#2 It seems like the Merge took place relatively smoothly. Even the ETHW fork came as no surprise to those of us who had been closely following developments. Were there any elements of the Merge that you think could have been executed better, or any elements you didn’t see coming?

PS: The Merge really showcased the capabilities of new consensus and finality mechanisms to an extent that was previously unthought of. The fact that there have been no block re-orgs, no form of uncle blocks (thereby saving computational cost and bandwidth), and highly consistent block times and gas utilization have all been incredible to see! One of the more interesting aspects to watch post-Merge has to do with the interplay between inflationary mining rewards and the burn mechanics imposed by EIP-1559. 

Two other interesting observations post-Merge:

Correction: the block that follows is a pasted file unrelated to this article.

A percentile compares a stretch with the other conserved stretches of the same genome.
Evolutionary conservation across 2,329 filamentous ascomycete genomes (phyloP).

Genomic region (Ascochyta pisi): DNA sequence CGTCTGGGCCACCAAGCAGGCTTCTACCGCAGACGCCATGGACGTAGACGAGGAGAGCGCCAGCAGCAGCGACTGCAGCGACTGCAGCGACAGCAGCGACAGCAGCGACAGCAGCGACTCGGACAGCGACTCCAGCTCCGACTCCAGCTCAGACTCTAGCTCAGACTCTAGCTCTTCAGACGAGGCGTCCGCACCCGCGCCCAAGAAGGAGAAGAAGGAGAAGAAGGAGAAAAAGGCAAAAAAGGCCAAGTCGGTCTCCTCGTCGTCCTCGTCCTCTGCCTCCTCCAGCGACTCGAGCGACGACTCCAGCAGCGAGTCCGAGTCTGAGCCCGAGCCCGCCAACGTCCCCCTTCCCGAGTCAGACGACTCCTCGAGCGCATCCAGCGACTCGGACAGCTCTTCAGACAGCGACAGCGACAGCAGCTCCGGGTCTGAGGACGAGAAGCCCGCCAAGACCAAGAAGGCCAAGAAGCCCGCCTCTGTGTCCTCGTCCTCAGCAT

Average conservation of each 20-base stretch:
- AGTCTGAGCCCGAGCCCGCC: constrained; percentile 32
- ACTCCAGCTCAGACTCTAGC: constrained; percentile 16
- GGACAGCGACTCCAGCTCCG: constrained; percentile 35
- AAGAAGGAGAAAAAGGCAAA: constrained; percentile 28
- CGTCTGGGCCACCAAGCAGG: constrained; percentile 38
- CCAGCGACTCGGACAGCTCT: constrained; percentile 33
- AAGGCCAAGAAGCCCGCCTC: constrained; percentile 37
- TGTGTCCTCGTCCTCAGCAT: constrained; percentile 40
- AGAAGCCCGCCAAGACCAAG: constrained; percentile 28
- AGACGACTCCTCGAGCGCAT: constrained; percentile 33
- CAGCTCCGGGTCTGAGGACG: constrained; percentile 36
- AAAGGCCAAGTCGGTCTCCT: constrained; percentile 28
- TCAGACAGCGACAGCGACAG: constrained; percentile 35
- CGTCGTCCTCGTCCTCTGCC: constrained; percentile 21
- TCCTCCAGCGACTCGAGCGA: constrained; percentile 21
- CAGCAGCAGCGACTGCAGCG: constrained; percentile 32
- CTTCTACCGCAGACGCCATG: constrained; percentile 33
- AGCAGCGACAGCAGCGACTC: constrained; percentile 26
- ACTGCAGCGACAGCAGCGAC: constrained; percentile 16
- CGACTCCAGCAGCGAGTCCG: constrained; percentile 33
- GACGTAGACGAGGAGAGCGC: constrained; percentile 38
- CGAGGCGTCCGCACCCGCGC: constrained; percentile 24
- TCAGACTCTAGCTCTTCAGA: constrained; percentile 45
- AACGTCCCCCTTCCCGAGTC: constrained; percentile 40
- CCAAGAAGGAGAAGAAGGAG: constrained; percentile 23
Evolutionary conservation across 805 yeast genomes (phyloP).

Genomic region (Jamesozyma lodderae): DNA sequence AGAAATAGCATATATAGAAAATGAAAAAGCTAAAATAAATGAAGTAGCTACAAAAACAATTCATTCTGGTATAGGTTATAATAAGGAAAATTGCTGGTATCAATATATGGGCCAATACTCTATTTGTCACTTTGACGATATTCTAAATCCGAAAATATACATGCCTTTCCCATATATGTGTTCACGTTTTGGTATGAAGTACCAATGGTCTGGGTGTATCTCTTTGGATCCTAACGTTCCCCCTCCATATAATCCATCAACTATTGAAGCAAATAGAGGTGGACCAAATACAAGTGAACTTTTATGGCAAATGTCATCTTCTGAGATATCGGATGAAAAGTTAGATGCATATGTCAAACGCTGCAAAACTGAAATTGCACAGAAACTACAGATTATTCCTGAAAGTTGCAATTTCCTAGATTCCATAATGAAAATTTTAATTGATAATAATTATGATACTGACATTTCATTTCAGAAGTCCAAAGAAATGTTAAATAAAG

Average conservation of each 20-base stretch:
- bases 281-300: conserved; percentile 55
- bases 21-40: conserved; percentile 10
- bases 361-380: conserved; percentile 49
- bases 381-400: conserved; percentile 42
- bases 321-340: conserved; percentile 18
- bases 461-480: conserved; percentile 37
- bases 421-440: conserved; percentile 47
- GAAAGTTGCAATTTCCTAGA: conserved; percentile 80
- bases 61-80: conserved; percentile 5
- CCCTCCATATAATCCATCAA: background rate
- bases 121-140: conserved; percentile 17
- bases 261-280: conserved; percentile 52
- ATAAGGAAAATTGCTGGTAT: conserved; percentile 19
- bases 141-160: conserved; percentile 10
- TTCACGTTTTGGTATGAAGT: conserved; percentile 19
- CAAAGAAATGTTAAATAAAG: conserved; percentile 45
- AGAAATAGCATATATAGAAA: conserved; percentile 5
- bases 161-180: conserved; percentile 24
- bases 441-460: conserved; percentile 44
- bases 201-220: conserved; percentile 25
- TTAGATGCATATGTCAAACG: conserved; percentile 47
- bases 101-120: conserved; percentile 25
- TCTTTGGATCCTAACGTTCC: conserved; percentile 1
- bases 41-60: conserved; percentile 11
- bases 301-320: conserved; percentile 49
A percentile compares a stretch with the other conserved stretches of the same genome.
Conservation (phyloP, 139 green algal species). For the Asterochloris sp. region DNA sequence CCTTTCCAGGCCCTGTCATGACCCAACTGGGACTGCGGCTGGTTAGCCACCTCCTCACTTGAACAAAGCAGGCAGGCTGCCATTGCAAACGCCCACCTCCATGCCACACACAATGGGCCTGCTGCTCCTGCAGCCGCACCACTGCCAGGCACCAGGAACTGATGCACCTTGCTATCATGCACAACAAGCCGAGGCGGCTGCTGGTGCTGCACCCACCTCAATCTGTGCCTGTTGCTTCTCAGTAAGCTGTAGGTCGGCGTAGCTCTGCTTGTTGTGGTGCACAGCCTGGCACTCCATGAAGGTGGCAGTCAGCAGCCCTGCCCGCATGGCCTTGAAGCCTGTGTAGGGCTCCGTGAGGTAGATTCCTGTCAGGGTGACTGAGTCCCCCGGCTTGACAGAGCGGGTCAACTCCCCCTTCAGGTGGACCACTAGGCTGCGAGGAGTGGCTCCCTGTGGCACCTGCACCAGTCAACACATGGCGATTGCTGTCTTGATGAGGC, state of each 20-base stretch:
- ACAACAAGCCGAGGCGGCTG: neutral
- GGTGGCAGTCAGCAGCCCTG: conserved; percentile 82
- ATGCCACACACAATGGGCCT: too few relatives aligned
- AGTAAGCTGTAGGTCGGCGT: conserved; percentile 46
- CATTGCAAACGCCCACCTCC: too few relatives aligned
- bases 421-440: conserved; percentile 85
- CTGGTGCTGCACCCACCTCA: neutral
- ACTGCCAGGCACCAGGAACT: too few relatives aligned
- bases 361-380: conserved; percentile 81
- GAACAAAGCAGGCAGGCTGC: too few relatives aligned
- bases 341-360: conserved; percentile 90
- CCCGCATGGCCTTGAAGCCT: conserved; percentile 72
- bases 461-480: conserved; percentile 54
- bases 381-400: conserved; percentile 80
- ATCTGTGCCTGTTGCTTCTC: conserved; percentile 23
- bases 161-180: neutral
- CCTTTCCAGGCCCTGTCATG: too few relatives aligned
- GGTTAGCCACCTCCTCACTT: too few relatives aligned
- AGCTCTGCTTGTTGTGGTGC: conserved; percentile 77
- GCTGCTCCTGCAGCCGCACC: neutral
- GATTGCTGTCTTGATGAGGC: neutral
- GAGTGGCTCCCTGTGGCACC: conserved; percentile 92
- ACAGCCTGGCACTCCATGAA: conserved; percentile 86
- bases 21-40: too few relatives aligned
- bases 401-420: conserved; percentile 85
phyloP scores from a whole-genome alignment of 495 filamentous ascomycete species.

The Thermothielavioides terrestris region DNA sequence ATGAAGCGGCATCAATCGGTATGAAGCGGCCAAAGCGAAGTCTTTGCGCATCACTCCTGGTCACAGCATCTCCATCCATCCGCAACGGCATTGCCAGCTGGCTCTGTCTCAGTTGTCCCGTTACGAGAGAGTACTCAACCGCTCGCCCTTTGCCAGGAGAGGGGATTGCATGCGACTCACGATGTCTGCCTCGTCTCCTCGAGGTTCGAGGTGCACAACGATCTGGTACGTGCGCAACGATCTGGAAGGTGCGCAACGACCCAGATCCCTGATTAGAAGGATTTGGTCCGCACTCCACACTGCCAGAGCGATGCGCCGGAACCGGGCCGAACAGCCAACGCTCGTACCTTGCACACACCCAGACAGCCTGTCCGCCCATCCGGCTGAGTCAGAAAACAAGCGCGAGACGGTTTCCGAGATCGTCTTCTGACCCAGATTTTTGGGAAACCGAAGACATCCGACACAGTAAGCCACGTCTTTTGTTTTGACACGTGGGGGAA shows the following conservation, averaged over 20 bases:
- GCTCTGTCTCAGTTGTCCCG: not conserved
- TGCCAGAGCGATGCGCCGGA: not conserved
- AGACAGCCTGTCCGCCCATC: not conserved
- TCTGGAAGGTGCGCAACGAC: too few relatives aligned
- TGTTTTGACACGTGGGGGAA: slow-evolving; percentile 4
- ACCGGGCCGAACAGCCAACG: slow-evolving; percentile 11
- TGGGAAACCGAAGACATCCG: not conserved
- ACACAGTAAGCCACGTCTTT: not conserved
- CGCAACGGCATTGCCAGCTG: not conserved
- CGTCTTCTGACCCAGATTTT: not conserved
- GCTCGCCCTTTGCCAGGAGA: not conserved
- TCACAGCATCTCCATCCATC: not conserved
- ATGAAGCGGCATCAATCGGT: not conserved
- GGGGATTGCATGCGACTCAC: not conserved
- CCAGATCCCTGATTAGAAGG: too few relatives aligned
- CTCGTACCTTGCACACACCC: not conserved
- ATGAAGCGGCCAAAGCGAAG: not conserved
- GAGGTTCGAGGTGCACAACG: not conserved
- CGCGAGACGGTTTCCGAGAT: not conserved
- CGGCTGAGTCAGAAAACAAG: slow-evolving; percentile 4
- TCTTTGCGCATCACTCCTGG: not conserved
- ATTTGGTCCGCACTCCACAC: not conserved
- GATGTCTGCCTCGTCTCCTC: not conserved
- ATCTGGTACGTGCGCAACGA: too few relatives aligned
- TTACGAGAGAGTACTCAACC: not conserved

i) the relatively low number of blocks with the fee recipient set to the null address. As a quick reminder, a suggested fee recipient is set by beacon chain validators in order to collect transaction fees and tips from user transactions. Validators, who use BLS keys and have no ‘presence’ on the execution chain since these keys correspond to Ethereum addresses, have the option to nominate an address to collect fees on the execution chain. The fact that we’re seeing only a few of these transactions reveals that validators are: i) paying attention to potential rewards through tips by accepting transactions from public mempools and ii) cautious about upgrading to MEV-Boost and accepting pre-built blocks from sophisticated builders to capture block extractable value (the latter value is currently at 28% of the validator network).